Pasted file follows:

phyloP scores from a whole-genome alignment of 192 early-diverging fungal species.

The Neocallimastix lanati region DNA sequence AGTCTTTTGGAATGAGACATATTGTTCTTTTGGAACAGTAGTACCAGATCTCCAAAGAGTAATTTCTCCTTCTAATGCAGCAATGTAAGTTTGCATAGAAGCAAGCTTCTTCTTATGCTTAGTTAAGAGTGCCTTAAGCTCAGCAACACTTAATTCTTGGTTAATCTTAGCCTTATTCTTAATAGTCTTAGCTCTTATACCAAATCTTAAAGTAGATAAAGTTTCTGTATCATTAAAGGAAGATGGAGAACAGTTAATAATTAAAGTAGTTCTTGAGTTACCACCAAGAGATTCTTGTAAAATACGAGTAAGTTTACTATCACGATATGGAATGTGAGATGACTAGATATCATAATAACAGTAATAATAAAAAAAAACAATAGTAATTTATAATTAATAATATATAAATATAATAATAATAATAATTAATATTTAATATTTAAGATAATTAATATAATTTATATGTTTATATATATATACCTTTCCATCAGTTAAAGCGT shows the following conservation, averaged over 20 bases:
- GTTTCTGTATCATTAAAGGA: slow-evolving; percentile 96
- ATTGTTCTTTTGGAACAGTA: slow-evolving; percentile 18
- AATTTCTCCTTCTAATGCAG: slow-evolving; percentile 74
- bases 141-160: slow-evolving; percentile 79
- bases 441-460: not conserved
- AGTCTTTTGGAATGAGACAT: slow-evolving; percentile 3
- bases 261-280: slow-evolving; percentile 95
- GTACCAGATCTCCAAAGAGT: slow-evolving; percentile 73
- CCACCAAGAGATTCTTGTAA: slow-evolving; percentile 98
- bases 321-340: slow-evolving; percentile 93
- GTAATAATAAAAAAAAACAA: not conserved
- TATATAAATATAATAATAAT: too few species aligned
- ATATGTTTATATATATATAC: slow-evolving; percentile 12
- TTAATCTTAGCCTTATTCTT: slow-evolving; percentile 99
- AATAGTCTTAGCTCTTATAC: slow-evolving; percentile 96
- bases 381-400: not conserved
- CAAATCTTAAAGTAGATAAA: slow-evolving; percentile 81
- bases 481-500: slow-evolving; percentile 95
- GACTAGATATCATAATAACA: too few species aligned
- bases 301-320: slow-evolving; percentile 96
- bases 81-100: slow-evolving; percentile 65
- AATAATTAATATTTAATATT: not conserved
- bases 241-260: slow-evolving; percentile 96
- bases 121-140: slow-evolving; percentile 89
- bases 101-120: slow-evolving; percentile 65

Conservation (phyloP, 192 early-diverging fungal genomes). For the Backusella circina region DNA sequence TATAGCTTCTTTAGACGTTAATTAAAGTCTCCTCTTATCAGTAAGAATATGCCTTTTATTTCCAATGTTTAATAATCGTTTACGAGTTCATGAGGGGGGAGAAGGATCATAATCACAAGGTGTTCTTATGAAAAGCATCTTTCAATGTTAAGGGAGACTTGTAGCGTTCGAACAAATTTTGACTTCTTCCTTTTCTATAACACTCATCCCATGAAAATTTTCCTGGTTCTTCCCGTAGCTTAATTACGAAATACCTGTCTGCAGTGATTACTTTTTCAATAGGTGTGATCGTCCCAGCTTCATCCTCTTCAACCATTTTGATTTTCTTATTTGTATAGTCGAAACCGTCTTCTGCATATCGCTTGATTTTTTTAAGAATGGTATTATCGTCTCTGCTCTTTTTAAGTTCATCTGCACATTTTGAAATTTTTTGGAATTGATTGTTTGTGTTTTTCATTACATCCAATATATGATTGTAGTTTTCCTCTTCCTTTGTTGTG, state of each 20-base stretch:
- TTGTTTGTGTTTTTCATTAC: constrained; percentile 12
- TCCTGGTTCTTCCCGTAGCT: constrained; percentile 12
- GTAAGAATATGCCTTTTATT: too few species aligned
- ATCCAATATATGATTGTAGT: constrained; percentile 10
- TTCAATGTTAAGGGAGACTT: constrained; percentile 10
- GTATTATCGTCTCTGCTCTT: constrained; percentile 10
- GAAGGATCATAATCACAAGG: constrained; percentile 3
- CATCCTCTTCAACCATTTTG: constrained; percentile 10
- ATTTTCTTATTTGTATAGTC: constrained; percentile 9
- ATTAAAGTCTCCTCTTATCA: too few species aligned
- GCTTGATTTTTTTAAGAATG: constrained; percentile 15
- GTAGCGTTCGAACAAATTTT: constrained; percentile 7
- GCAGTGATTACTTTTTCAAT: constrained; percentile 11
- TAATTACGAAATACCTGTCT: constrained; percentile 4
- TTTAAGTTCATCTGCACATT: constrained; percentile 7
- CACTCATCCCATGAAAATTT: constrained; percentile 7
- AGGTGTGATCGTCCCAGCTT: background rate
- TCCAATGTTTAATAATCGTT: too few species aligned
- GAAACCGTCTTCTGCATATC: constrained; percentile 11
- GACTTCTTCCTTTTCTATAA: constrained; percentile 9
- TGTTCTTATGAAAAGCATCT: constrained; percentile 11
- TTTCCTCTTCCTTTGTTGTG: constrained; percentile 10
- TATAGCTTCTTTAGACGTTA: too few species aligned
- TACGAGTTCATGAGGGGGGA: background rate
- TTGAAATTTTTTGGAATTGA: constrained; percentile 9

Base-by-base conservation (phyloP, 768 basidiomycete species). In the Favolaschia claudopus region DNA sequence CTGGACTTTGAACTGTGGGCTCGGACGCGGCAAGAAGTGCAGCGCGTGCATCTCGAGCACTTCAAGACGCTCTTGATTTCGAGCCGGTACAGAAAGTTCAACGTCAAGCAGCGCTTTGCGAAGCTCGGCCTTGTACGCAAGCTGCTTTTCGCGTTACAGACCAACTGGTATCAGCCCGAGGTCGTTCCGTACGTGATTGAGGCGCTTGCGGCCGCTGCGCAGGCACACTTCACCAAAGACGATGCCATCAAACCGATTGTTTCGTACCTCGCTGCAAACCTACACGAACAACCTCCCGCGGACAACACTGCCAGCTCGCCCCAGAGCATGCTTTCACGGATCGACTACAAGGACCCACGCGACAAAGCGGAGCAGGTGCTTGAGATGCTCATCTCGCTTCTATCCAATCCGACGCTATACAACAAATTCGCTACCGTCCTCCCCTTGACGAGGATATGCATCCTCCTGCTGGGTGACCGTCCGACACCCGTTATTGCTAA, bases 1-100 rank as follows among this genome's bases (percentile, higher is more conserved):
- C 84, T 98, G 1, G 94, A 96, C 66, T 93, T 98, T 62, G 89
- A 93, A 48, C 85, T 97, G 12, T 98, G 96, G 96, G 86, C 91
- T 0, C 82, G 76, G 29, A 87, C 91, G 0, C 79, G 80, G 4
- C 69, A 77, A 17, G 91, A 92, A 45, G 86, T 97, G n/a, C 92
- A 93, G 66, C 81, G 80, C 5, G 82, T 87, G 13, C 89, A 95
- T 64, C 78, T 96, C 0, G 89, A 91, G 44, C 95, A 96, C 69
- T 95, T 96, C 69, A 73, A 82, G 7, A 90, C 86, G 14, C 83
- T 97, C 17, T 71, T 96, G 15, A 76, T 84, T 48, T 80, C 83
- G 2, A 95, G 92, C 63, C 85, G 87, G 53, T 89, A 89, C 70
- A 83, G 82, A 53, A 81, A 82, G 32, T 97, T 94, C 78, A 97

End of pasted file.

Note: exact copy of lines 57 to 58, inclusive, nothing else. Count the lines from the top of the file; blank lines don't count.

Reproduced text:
- T 0, C 82, G 76, G 29, A 87, C 91, G 0, C 79, G 80, G 4
- C 69, A 77, A 17, G 91, A 92, A 45, G 86, T 97, G n/a, C 92